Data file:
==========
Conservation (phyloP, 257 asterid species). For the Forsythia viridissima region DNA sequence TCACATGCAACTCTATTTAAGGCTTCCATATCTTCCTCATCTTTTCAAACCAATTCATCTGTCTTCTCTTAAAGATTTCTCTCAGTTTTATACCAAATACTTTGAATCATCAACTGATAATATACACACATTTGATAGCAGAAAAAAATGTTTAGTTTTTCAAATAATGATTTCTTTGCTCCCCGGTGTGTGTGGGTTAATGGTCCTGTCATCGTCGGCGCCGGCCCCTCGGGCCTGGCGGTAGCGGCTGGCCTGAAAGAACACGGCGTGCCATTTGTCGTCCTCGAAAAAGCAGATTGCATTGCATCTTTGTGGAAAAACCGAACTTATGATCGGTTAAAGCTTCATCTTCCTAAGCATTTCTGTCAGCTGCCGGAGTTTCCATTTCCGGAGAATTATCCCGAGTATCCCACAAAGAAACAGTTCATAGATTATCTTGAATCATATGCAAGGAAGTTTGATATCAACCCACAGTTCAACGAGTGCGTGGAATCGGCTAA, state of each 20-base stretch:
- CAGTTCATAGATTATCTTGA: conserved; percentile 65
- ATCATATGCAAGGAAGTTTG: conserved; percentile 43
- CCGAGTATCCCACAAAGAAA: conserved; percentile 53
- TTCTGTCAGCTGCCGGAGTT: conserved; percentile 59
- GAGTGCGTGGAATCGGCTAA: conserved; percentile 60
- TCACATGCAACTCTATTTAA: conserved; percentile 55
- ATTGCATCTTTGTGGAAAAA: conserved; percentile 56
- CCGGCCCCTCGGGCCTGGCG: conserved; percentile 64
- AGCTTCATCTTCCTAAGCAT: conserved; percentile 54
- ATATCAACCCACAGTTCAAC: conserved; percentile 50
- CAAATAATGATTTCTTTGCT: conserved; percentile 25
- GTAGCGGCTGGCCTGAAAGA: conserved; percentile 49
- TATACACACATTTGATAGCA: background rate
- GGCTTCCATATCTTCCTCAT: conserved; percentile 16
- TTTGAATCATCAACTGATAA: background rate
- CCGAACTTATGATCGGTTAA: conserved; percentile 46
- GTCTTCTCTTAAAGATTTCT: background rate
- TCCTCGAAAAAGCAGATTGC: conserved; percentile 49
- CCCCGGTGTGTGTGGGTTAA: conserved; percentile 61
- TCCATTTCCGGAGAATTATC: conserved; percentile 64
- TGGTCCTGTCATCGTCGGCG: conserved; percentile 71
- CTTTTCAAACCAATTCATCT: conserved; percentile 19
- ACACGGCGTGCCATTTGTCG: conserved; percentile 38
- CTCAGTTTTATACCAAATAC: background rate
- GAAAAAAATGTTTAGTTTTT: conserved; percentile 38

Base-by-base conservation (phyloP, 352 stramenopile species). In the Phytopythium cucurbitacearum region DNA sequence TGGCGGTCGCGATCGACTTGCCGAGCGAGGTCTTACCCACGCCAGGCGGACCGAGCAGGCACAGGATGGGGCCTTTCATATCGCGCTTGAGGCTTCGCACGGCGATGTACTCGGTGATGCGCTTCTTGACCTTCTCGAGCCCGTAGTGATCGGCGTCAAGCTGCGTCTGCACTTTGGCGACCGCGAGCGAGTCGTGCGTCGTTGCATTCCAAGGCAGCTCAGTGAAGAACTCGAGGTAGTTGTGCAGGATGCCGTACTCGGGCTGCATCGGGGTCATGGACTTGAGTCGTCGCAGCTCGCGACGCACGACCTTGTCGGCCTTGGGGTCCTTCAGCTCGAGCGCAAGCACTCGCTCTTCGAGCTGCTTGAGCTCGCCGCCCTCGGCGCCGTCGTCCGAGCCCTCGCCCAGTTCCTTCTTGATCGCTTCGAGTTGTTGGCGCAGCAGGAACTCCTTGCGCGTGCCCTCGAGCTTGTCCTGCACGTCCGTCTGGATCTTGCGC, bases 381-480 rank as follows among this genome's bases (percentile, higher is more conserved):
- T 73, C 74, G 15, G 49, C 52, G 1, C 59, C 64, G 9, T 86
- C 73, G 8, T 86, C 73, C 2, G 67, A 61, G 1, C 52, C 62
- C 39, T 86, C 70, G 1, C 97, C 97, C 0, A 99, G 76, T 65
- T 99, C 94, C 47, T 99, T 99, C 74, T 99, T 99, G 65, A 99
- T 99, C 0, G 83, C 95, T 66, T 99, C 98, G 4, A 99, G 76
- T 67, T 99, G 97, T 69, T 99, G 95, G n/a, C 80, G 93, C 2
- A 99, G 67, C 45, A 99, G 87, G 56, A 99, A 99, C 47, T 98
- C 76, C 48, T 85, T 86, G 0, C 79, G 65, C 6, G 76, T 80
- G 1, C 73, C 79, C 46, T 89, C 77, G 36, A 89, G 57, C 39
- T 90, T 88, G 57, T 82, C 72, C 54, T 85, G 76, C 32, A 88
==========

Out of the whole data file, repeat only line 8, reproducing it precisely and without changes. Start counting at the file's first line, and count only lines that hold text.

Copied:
- ATTGCATCTTTGTGGAAAAA: conserved; percentile 56